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Bishop speaks out on rural proofing

The Bishop of At Albans has warned that government decisions often fail to take into account the needs of rural communities.

Speaking in the House of Lords, Alan Smith said policymakers had “gone backwards in terms of our grasp of what is happening on the ground”.

Dr Smith, who is also chairman of the Rural Coalition, was speaking during a debate on the recent Natural Environment and Rural Communities Act 2006 committee report.

He said he was pleased that the government was retaining a rural affairs policy team within Defra, despite the closure of the Rural Communities Policy Unit.

“The crucial question here is whether the team will have the staffing and funding to deliver the needs of rural policy across government,” he said.

The government had already indicted that it did not intend to change the departmental responsibilities for rural affairs, said Dr Smith.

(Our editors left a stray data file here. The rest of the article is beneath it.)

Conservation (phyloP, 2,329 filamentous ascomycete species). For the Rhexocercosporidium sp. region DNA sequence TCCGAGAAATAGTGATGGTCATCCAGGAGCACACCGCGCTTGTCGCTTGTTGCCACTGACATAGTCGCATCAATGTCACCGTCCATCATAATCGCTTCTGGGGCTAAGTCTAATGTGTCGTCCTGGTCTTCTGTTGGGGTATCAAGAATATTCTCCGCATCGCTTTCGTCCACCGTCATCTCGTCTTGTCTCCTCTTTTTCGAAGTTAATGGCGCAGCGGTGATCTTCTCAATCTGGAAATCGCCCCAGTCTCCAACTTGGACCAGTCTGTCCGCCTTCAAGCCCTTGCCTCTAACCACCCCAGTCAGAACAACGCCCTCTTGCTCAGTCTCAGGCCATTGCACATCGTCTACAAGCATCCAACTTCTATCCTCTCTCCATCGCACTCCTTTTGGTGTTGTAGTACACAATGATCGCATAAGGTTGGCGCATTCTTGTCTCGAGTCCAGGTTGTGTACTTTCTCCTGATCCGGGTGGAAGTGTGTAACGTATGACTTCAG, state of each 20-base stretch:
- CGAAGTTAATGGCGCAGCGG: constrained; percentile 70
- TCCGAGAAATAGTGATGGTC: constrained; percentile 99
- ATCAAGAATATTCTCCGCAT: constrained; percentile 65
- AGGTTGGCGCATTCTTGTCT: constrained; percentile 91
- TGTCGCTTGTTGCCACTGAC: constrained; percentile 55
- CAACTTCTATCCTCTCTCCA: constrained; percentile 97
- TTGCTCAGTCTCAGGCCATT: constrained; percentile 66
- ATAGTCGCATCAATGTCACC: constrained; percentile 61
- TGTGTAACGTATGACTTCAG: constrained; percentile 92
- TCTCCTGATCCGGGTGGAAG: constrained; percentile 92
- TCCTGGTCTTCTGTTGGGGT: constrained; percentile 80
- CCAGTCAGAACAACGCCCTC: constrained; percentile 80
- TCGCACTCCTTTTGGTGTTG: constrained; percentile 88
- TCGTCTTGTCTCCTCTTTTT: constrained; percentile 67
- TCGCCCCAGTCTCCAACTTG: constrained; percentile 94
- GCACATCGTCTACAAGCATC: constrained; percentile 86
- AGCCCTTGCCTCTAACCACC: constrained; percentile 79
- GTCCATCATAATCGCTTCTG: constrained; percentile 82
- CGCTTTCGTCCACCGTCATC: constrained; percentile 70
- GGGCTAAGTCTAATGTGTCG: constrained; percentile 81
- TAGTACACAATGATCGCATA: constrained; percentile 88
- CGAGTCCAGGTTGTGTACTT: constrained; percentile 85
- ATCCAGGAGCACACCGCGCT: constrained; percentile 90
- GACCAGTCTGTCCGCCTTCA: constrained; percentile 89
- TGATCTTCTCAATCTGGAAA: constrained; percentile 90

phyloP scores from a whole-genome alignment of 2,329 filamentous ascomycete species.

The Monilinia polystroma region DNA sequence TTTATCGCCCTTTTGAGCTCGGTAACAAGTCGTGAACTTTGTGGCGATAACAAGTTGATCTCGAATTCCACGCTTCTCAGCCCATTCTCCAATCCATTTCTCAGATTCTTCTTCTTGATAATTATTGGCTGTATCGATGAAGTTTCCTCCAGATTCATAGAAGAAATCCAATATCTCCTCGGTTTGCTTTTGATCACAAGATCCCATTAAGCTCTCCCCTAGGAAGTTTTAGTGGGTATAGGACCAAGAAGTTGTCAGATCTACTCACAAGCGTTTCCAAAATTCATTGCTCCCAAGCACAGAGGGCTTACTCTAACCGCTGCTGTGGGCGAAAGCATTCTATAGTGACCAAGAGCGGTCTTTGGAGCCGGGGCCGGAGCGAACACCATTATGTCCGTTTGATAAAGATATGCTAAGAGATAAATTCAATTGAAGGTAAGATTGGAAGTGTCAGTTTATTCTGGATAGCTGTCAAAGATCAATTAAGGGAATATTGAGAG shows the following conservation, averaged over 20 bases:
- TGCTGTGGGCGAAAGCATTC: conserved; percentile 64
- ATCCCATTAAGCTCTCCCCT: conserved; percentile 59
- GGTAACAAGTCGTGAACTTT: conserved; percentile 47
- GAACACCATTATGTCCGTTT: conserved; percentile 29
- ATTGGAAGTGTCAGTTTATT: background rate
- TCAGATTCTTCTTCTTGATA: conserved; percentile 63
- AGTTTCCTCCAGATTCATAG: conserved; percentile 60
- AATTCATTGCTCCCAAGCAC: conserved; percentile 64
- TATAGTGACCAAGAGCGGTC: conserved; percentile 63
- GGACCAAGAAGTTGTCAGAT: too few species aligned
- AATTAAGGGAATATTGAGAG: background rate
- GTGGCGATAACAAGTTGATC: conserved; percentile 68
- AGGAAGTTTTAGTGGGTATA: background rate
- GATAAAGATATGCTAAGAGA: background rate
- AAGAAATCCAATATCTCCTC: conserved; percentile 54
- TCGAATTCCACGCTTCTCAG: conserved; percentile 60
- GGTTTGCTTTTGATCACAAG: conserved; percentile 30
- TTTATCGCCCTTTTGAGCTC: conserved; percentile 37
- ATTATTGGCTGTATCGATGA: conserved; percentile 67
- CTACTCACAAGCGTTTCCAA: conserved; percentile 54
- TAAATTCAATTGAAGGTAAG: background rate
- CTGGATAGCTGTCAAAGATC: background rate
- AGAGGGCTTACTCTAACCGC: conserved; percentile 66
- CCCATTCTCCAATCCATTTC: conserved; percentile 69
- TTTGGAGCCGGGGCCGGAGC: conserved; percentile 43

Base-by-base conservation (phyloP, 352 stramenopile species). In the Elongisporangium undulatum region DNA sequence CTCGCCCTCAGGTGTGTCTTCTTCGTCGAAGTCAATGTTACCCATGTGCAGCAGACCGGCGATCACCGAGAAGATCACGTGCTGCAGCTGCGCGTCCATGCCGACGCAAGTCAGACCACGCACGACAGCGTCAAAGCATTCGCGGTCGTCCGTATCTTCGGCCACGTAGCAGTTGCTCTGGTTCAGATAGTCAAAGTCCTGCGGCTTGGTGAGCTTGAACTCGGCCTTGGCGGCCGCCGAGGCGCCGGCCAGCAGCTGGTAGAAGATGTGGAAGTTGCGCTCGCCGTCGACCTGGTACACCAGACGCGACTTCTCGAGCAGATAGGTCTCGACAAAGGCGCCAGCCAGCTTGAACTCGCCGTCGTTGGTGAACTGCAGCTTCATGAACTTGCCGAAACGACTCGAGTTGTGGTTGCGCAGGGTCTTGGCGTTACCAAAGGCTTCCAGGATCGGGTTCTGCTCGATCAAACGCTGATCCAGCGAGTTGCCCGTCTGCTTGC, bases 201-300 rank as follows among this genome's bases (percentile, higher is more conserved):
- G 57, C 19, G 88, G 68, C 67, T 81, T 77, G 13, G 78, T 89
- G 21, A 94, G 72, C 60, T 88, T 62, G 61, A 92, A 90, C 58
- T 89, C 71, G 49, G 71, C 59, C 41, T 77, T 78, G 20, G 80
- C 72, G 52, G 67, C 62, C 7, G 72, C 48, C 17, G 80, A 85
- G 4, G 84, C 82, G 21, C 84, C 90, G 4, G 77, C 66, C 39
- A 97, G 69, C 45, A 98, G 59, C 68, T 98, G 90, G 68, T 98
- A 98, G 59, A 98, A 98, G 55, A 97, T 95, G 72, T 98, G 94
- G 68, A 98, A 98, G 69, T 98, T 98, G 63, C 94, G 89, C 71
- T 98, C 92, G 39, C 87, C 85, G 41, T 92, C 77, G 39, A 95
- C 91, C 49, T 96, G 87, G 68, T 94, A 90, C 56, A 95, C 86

But if the responsibilities were not to be transferred, a way of working more closely between Defra and at least three major departments needed to be established.

These departments were the Ministry of Housing, Communities and Local Government, the Department for Education, and the Department of Health and Social Care.

“Some decisions that have been taken are, I believe, detrimental, particularly to the provision of affordable housing in rural communities,” said Dr Smith.

Schools were also a key part of many rural communities and fundamental to rural sustainability, he added. The same could be said for health and social care.

“There is a need to ensure that there is sufficient funding for hard-to-reach rural areas, where GP recruitment is challenging and all services cost more to deliver than the budget accounts for.”

Dr Smith said there probably also needed to be informal links between other departments, such as the Department for Transport and the Department for Business, Energy and Industrial Strategy.

One of the main issues is the provision of sufficient resources to do the job properly, particularly early enough in policy cycles for it to have sufficient impact to make the changes necessary.

“Frequently, it appears that the implications of policy decisions have not taken the needs of rural communities into account,” said Dr Smith.

A transcript of the full debate can be read here.

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